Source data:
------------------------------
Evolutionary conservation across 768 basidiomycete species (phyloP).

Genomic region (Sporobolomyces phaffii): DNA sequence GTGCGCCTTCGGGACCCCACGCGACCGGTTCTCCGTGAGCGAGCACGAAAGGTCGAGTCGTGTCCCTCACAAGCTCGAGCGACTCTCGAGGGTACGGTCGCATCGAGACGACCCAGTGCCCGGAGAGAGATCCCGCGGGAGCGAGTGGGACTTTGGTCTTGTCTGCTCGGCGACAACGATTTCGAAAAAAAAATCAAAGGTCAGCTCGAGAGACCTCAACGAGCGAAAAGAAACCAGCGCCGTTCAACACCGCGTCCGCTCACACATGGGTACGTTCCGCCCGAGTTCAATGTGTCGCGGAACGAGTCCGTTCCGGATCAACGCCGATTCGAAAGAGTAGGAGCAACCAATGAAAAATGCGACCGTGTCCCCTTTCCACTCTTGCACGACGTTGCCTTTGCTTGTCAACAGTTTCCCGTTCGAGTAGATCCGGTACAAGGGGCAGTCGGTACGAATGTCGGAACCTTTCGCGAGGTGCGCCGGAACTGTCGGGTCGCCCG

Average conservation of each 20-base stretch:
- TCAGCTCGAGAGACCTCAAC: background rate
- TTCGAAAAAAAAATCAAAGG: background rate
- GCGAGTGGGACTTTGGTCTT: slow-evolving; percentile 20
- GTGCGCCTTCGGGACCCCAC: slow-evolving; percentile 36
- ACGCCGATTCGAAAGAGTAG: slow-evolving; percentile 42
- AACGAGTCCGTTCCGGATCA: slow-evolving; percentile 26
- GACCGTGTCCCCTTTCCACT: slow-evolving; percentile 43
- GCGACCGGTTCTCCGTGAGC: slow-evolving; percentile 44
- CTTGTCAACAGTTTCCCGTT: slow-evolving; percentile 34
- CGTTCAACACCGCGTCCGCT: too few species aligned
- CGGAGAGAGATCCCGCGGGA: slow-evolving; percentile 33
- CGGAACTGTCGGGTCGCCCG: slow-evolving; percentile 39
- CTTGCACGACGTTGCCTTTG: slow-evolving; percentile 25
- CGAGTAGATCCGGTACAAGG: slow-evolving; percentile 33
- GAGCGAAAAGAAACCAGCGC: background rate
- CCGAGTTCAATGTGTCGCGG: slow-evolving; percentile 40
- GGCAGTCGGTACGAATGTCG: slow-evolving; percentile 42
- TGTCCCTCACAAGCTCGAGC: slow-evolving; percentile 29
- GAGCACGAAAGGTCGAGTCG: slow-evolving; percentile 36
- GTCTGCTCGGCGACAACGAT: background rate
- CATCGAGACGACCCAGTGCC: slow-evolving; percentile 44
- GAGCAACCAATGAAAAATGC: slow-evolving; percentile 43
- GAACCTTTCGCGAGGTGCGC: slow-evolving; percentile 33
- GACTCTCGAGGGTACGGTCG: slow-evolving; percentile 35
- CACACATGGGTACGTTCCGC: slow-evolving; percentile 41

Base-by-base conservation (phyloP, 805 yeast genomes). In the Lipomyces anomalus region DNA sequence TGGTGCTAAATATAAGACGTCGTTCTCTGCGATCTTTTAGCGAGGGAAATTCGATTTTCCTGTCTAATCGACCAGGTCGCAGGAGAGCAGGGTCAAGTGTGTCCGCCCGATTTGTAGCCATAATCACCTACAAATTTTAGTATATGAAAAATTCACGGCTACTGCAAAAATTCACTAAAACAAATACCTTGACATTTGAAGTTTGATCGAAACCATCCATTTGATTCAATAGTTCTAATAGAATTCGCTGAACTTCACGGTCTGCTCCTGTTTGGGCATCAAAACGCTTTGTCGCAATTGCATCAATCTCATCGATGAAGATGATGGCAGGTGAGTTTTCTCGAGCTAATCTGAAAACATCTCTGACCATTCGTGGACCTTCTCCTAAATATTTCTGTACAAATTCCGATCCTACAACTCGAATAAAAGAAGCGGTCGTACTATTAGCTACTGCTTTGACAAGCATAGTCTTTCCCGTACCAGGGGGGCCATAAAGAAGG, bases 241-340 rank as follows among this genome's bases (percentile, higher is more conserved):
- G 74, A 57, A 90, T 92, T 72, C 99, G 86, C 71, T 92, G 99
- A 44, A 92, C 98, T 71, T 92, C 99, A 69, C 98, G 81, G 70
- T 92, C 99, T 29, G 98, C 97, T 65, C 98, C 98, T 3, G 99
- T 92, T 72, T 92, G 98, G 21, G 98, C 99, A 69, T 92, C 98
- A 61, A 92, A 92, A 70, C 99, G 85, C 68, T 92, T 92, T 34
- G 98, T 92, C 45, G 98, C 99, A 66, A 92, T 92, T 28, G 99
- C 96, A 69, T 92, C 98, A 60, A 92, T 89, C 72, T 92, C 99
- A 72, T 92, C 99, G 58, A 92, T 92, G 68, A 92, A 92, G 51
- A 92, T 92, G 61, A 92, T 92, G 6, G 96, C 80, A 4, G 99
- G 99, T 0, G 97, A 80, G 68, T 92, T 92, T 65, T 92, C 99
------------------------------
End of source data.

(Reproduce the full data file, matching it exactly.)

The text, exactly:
Evolutionary conservation across 768 basidiomycete species (phyloP).

Genomic region (Sporobolomyces phaffii): DNA sequence GTGCGCCTTCGGGACCCCACGCGACCGGTTCTCCGTGAGCGAGCACGAAAGGTCGAGTCGTGTCCCTCACAAGCTCGAGCGACTCTCGAGGGTACGGTCGCATCGAGACGACCCAGTGCCCGGAGAGAGATCCCGCGGGAGCGAGTGGGACTTTGGTCTTGTCTGCTCGGCGACAACGATTTCGAAAAAAAAATCAAAGGTCAGCTCGAGAGACCTCAACGAGCGAAAAGAAACCAGCGCCGTTCAACACCGCGTCCGCTCACACATGGGTACGTTCCGCCCGAGTTCAATGTGTCGCGGAACGAGTCCGTTCCGGATCAACGCCGATTCGAAAGAGTAGGAGCAACCAATGAAAAATGCGACCGTGTCCCCTTTCCACTCTTGCACGACGTTGCCTTTGCTTGTCAACAGTTTCCCGTTCGAGTAGATCCGGTACAAGGGGCAGTCGGTACGAATGTCGGAACCTTTCGCGAGGTGCGCCGGAACTGTCGGGTCGCCCG

Average conservation of each 20-base stretch:
- TCAGCTCGAGAGACCTCAAC: background rate
- TTCGAAAAAAAAATCAAAGG: background rate
- GCGAGTGGGACTTTGGTCTT: slow-evolving; percentile 20
- GTGCGCCTTCGGGACCCCAC: slow-evolving; percentile 36
- ACGCCGATTCGAAAGAGTAG: slow-evolving; percentile 42
- AACGAGTCCGTTCCGGATCA: slow-evolving; percentile 26
- GACCGTGTCCCCTTTCCACT: slow-evolving; percentile 43
- GCGACCGGTTCTCCGTGAGC: slow-evolving; percentile 44
- CTTGTCAACAGTTTCCCGTT: slow-evolving; percentile 34
- CGTTCAACACCGCGTCCGCT: too few species aligned
- CGGAGAGAGATCCCGCGGGA: slow-evolving; percentile 33
- CGGAACTGTCGGGTCGCCCG: slow-evolving; percentile 39
- CTTGCACGACGTTGCCTTTG: slow-evolving; percentile 25
- CGAGTAGATCCGGTACAAGG: slow-evolving; percentile 33
- GAGCGAAAAGAAACCAGCGC: background rate
- CCGAGTTCAATGTGTCGCGG: slow-evolving; percentile 40
- GGCAGTCGGTACGAATGTCG: slow-evolving; percentile 42
- TGTCCCTCACAAGCTCGAGC: slow-evolving; percentile 29
- GAGCACGAAAGGTCGAGTCG: slow-evolving; percentile 36
- GTCTGCTCGGCGACAACGAT: background rate
- CATCGAGACGACCCAGTGCC: slow-evolving; percentile 44
- GAGCAACCAATGAAAAATGC: slow-evolving; percentile 43
- GAACCTTTCGCGAGGTGCGC: slow-evolving; percentile 33
- GACTCTCGAGGGTACGGTCG: slow-evolving; percentile 35
- CACACATGGGTACGTTCCGC: slow-evolving; percentile 41

Base-by-base conservation (phyloP, 805 yeast genomes). In the Lipomyces anomalus region DNA sequence TGGTGCTAAATATAAGACGTCGTTCTCTGCGATCTTTTAGCGAGGGAAATTCGATTTTCCTGTCTAATCGACCAGGTCGCAGGAGAGCAGGGTCAAGTGTGTCCGCCCGATTTGTAGCCATAATCACCTACAAATTTTAGTATATGAAAAATTCACGGCTACTGCAAAAATTCACTAAAACAAATACCTTGACATTTGAAGTTTGATCGAAACCATCCATTTGATTCAATAGTTCTAATAGAATTCGCTGAACTTCACGGTCTGCTCCTGTTTGGGCATCAAAACGCTTTGTCGCAATTGCATCAATCTCATCGATGAAGATGATGGCAGGTGAGTTTTCTCGAGCTAATCTGAAAACATCTCTGACCATTCGTGGACCTTCTCCTAAATATTTCTGTACAAATTCCGATCCTACAACTCGAATAAAAGAAGCGGTCGTACTATTAGCTACTGCTTTGACAAGCATAGTCTTTCCCGTACCAGGGGGGCCATAAAGAAGG, bases 241-340 rank as follows among this genome's bases (percentile, higher is more conserved):
- G 74, A 57, A 90, T 92, T 72, C 99, G 86, C 71, T 92, G 99
- A 44, A 92, C 98, T 71, T 92, C 99, A 69, C 98, G 81, G 70
- T 92, C 99, T 29, G 98, C 97, T 65, C 98, C 98, T 3, G 99
- T 92, T 72, T 92, G 98, G 21, G 98, C 99, A 69, T 92, C 98
- A 61, A 92, A 92, A 70, C 99, G 85, C 68, T 92, T 92, T 34
- G 98, T 92, C 45, G 98, C 99, A 66, A 92, T 92, T 28, G 99
- C 96, A 69, T 92, C 98, A 60, A 92, T 89, C 72, T 92, C 99
- A 72, T 92, C 99, G 58, A 92, T 92, G 68, A 92, A 92, G 51
- A 92, T 92, G 61, A 92, T 92, G 6, G 96, C 80, A 4, G 99
- G 99, T 0, G 97, A 80, G 68, T 92, T 92, T 65, T 92, C 99